We’ve All Seen it Before...
“What are you looking at, bro?” The Instigator postures up, inflates his chest and holds his arms further away from his body in an attempt to make himself look bigger and more intimidating. His piercing stare is meant to induce fear into his Opponent.
“Huh? Nothing. What’s your problem?” The recipient of this attention is initially taken off guard but is unwilling to concede or lose face to the Instigator in front of the others in the room.
“You’re my problem, bro. Checking out my girl and staring at me like you’re a tough guy.” The Instigator uses accusations to justify his need to initiate a conflict with his Opponent.
“You better get out of my face.” The Opponent is making a stand and showing that he is willing to throw down by making a threat of his own.
“Or what?” The Instigator tries to elicit an ultimatum from the Opponent so he can force him into a position to either put up or shut up. To either fight or lose face.
“Or I’m gonna kick your ass”, says the Opponent, as he shoves the Instigator away with a two handed chest push. Physical contact has been initiated. The ritual has moved into the next phase.
The two men exchange shoves, pokes and maybe even light grabs while they continue to exchange words. Things could end right here, however, the ritual moves on to the next phase when the Instigator pushes the Opponent’s face away with his hand. Interpreting this as an attack, the Opponent retaliates with a Haymaker punch that knocks the Instigator down to the ground. The Opponent pounces on top of the Instigator and they begin to grapple. The Instigator has a little bit of grappling ability, and when combined with some luck he’s able to get to the top position and starts to rain punches down on his Opponent… just as the police arrive.
When the men speak to the officers they both claim that they were defending themselves from the other’s attack and initiation of the fight. So, naturally, both men are then very confused as they are both handcuffed and taken off to jail.
The Dunning-Kruger Effect
I have found that most adults I talk to don’t know or understand the self-defense laws of the State they live in. Which, is very bad to say the least. These are the laws that a judge and jury will use to decide your fate should you ever have to defend yourself or a loved one from another person or group of people.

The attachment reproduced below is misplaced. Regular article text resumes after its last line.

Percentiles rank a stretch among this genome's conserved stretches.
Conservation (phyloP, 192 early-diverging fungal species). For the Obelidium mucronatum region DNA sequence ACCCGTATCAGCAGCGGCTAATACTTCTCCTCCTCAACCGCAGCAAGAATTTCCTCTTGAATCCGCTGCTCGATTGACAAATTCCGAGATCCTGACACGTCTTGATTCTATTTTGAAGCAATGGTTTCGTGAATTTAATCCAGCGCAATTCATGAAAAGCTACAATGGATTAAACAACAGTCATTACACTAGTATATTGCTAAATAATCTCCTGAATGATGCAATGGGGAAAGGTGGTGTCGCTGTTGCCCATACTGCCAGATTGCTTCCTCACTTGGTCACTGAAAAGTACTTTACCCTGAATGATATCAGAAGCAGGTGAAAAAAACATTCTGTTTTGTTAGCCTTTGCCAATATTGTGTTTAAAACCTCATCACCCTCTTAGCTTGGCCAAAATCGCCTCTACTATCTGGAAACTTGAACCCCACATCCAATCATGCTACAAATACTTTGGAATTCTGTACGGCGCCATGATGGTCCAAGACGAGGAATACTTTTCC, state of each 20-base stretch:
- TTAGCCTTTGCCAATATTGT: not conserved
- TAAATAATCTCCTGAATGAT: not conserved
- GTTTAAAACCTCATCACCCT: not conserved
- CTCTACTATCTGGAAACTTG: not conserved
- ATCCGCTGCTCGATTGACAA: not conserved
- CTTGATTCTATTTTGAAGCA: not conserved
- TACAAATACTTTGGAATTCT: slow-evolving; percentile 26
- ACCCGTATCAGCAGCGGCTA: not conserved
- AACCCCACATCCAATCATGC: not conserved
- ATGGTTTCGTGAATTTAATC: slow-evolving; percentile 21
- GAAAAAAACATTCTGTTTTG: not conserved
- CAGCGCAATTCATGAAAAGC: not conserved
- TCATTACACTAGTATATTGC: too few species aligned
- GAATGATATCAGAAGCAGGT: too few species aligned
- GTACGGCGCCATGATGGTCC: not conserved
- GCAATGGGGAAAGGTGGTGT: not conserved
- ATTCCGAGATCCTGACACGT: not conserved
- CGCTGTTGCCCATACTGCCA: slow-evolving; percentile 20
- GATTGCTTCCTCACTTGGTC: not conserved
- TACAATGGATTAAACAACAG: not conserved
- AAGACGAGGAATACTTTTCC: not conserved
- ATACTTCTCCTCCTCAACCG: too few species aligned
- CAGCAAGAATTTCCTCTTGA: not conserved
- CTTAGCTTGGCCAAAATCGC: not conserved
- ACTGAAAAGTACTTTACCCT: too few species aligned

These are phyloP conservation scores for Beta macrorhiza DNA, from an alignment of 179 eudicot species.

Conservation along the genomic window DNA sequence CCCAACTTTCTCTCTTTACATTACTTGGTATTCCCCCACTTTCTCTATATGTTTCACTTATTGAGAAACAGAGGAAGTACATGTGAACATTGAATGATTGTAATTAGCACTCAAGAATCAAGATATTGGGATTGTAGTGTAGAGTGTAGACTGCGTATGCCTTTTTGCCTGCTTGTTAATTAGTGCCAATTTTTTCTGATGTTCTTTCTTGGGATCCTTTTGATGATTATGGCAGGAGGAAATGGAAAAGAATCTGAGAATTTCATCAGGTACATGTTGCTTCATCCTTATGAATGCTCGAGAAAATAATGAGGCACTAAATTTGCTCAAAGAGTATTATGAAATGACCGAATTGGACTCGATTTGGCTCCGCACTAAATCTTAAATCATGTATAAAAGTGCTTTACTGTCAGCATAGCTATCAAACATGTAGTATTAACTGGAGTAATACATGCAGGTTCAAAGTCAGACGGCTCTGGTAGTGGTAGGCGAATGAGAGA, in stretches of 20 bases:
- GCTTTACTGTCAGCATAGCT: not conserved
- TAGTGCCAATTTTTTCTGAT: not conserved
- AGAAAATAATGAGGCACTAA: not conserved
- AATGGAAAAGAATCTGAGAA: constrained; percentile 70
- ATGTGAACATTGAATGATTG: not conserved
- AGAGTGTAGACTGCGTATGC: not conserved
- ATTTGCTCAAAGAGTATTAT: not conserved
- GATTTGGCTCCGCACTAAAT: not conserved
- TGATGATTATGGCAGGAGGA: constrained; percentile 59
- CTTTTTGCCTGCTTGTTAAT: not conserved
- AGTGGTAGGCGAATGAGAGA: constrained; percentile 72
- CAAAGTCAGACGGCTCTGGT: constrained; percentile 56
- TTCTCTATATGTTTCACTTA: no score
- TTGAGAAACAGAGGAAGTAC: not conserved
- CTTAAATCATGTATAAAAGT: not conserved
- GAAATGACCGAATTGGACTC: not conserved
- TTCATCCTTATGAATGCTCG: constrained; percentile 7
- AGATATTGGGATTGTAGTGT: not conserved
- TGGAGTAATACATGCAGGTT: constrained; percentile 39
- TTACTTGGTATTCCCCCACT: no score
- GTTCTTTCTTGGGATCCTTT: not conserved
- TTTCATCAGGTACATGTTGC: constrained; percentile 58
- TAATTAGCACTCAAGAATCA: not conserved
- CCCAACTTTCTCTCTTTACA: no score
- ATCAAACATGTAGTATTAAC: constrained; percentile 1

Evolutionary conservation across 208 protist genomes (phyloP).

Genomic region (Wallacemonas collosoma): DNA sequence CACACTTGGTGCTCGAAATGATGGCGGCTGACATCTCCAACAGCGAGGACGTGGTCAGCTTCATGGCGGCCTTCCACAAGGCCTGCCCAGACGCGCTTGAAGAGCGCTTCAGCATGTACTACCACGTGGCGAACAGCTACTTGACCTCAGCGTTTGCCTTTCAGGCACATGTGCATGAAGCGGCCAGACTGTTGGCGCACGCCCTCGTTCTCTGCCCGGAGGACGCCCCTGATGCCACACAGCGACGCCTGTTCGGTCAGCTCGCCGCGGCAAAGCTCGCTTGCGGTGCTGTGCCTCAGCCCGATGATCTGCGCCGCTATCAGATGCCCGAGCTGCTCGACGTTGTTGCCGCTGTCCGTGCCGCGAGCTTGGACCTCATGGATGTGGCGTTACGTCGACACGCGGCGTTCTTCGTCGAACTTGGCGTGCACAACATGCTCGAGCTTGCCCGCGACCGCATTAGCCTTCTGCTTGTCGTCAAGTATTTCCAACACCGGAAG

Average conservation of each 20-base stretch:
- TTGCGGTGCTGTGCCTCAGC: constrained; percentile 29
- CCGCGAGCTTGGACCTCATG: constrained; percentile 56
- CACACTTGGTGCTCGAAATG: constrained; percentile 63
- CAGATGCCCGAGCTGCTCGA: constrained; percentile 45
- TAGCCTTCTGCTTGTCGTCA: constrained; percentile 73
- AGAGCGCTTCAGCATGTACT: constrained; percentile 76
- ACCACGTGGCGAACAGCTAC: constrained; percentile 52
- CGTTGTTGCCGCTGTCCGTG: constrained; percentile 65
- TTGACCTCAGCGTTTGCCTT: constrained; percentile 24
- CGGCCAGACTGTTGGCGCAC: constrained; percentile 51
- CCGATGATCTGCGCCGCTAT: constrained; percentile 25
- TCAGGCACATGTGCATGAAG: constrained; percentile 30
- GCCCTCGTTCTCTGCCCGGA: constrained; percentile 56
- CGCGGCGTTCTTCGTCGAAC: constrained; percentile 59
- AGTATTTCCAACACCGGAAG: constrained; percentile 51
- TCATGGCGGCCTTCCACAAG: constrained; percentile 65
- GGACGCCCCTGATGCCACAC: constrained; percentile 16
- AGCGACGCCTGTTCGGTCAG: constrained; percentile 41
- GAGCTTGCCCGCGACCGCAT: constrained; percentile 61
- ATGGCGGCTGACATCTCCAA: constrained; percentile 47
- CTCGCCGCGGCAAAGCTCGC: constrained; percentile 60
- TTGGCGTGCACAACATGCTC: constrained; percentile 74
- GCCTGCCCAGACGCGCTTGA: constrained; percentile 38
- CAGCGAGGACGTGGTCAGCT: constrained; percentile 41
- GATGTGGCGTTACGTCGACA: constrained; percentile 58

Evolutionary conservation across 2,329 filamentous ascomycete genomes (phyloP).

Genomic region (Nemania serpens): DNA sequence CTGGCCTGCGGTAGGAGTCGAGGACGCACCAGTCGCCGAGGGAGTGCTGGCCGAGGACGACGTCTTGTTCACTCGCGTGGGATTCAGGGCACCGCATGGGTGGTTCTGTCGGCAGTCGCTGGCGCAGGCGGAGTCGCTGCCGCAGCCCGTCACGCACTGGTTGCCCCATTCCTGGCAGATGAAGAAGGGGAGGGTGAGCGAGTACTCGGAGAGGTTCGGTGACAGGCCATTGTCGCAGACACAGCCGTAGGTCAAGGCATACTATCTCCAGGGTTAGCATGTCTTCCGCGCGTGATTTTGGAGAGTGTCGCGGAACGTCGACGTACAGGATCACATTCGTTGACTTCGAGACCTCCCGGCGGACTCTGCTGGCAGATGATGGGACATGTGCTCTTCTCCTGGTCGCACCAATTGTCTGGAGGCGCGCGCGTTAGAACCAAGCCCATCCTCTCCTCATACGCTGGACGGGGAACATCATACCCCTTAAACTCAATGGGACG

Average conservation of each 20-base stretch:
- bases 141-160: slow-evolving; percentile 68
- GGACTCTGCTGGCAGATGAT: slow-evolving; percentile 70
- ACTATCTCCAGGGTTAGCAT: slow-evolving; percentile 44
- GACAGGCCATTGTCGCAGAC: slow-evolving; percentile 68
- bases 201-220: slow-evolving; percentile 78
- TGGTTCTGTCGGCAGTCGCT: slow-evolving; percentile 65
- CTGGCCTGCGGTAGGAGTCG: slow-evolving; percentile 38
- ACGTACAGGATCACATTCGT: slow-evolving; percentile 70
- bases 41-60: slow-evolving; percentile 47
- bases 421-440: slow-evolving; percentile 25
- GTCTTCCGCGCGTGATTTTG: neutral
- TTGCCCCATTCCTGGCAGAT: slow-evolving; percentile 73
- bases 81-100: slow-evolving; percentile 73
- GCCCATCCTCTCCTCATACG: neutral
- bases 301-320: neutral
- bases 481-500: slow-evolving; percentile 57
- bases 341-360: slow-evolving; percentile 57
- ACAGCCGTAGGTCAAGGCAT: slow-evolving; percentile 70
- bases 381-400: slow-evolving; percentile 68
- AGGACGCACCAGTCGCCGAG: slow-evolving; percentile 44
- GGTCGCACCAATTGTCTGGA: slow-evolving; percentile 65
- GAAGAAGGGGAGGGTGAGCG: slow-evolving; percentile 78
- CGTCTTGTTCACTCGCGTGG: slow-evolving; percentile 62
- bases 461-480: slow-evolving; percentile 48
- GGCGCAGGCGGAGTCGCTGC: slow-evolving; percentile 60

Many people will contemplate that statement and will see how it could apply to others, but not to them. These people are certain that they know the self-defense laws of their State and how they will be interpreted by a jury… even though they’ve never actually read those laws or any jury instructions pertaining to those laws. Nevertheless, they feel as if they innately know the legalities of these matters and choose to rely on their common sense alone to navigate that legal landscape.
This erroneous assessment of one’s self is one half of something known as the Dunning-Kruger Effect (1). The Dunning-Kruger Effect is a cognitive bias wherein people of low ability suffer from illusory superiority, mistakenly assessing their cognitive ability as greater than it is.
The cognitive bias of illusory superiority derives from the metacognitive inability of low-ability persons to recognize their own ineptitude; without the self-awareness of metacognition, low-ability people cannot objectively evaluate their actual competence or incompetence (2).
Conversely, the other half of the Dunning-Kruger Effect is that highly competent individuals may erroneously presume that tasks easy for them to perform are also easy for other people to perform, or that other people will have a similar understanding of subjects that they themselves are well-versed in (3).
As described by social psychologists David Dunning and Justin Kruger, the cognitive bias of illusory superiority results from an internal illusion in people of low ability and from an external misperception in people of high ability; that is, "the miscalibration of the incompetent stems from an error about the self, whereas the miscalibration of the highly competent stems from an error about others.
The Dunning-Kruger effect can be an issue in many other areas where people may think that they know far more than they actually do. In regards to the legalities of self-defense, however, I feel as if the stakes are far too high to be ignorant of the laws that could possibly affect you, your family and your personal freedom should you ever be in a self-defense or use of force situation.
Admitting Your Guilt